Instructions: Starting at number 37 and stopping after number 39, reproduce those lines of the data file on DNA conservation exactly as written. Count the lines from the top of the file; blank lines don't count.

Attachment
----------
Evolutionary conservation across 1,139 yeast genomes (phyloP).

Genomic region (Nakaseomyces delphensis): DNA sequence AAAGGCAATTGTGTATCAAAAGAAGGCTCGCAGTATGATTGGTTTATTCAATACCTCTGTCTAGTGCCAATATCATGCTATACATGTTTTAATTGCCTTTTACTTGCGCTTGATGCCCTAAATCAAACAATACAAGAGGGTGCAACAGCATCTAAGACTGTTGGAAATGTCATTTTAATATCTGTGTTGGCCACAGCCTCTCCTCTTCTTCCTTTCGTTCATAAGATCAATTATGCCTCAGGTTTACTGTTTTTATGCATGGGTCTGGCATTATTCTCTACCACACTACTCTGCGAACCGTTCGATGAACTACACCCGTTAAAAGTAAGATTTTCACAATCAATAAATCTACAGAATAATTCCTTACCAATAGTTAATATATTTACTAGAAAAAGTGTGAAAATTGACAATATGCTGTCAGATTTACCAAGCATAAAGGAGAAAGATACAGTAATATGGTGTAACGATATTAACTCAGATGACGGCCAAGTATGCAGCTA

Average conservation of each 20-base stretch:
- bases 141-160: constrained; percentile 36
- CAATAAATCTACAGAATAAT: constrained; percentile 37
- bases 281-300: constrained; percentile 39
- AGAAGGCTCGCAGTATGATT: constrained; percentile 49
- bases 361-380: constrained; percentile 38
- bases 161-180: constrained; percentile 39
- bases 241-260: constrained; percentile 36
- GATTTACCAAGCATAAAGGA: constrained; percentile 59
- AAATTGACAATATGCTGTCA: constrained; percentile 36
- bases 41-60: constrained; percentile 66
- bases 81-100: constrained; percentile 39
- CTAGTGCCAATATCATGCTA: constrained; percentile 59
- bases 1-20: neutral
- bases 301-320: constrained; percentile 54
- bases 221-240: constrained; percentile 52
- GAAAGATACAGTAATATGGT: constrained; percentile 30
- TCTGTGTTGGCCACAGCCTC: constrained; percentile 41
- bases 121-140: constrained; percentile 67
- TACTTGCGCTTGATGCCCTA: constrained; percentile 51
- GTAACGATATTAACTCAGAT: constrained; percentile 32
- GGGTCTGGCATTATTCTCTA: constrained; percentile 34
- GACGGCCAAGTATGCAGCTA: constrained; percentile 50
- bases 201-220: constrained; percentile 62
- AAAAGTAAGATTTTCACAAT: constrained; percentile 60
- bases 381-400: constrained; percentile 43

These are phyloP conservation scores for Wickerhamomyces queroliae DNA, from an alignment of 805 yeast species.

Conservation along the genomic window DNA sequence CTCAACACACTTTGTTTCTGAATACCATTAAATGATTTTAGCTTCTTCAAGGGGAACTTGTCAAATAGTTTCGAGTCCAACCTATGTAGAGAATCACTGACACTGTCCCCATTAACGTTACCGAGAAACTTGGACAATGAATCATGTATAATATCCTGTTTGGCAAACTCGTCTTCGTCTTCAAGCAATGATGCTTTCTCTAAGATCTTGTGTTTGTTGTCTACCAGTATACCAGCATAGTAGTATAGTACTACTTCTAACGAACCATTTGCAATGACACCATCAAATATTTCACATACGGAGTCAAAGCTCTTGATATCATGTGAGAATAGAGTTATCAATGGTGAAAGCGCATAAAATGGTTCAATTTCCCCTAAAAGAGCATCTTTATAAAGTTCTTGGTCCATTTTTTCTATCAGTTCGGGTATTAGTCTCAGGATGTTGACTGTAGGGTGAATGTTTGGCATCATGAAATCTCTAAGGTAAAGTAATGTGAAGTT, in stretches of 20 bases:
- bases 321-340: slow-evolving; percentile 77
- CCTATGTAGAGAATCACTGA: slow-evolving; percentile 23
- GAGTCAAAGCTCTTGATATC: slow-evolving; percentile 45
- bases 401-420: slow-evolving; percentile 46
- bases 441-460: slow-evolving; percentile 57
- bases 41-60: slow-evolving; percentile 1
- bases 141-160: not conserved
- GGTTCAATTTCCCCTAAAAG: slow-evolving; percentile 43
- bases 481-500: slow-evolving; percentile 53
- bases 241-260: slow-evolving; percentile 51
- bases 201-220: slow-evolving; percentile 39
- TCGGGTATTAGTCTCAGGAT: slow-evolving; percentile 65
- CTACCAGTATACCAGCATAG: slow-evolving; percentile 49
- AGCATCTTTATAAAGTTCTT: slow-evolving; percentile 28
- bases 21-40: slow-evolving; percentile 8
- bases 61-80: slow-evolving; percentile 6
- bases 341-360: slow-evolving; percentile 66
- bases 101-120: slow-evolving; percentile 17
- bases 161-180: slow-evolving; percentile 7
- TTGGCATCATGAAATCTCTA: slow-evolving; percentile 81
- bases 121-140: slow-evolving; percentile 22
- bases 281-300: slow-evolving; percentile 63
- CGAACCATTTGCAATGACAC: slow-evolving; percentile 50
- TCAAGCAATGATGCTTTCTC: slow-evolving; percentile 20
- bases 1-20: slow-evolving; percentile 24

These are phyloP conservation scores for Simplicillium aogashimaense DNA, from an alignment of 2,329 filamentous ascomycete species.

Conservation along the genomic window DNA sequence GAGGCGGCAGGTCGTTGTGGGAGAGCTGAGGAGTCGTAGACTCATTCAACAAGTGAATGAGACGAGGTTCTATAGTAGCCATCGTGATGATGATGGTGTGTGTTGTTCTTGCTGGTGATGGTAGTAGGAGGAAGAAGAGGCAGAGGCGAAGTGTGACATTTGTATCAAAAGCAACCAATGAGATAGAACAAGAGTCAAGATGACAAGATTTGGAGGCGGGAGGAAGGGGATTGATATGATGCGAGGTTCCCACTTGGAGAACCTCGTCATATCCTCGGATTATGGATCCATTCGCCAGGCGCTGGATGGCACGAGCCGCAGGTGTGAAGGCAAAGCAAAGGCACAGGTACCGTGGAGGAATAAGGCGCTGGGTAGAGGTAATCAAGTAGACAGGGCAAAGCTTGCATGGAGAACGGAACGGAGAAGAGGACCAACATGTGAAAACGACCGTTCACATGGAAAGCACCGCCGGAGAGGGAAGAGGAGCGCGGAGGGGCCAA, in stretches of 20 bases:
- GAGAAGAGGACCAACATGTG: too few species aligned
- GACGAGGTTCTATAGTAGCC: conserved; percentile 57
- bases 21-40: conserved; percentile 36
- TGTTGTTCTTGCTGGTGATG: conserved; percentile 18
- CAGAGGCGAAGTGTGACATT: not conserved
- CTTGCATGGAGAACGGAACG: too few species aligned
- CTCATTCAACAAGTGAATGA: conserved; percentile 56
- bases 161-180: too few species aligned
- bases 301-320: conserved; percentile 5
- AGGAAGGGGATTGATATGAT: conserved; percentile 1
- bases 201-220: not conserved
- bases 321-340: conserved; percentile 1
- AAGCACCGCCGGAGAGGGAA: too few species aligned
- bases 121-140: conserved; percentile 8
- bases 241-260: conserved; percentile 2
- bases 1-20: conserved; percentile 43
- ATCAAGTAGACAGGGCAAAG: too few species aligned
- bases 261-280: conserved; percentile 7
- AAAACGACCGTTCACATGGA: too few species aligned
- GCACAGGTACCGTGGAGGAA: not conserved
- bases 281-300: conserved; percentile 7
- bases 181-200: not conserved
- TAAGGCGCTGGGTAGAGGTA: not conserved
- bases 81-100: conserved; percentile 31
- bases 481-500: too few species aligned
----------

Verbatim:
- bases 141-160: not conserved
- GGTTCAATTTCCCCTAAAAG: slow-evolving; percentile 43
- bases 481-500: slow-evolving; percentile 53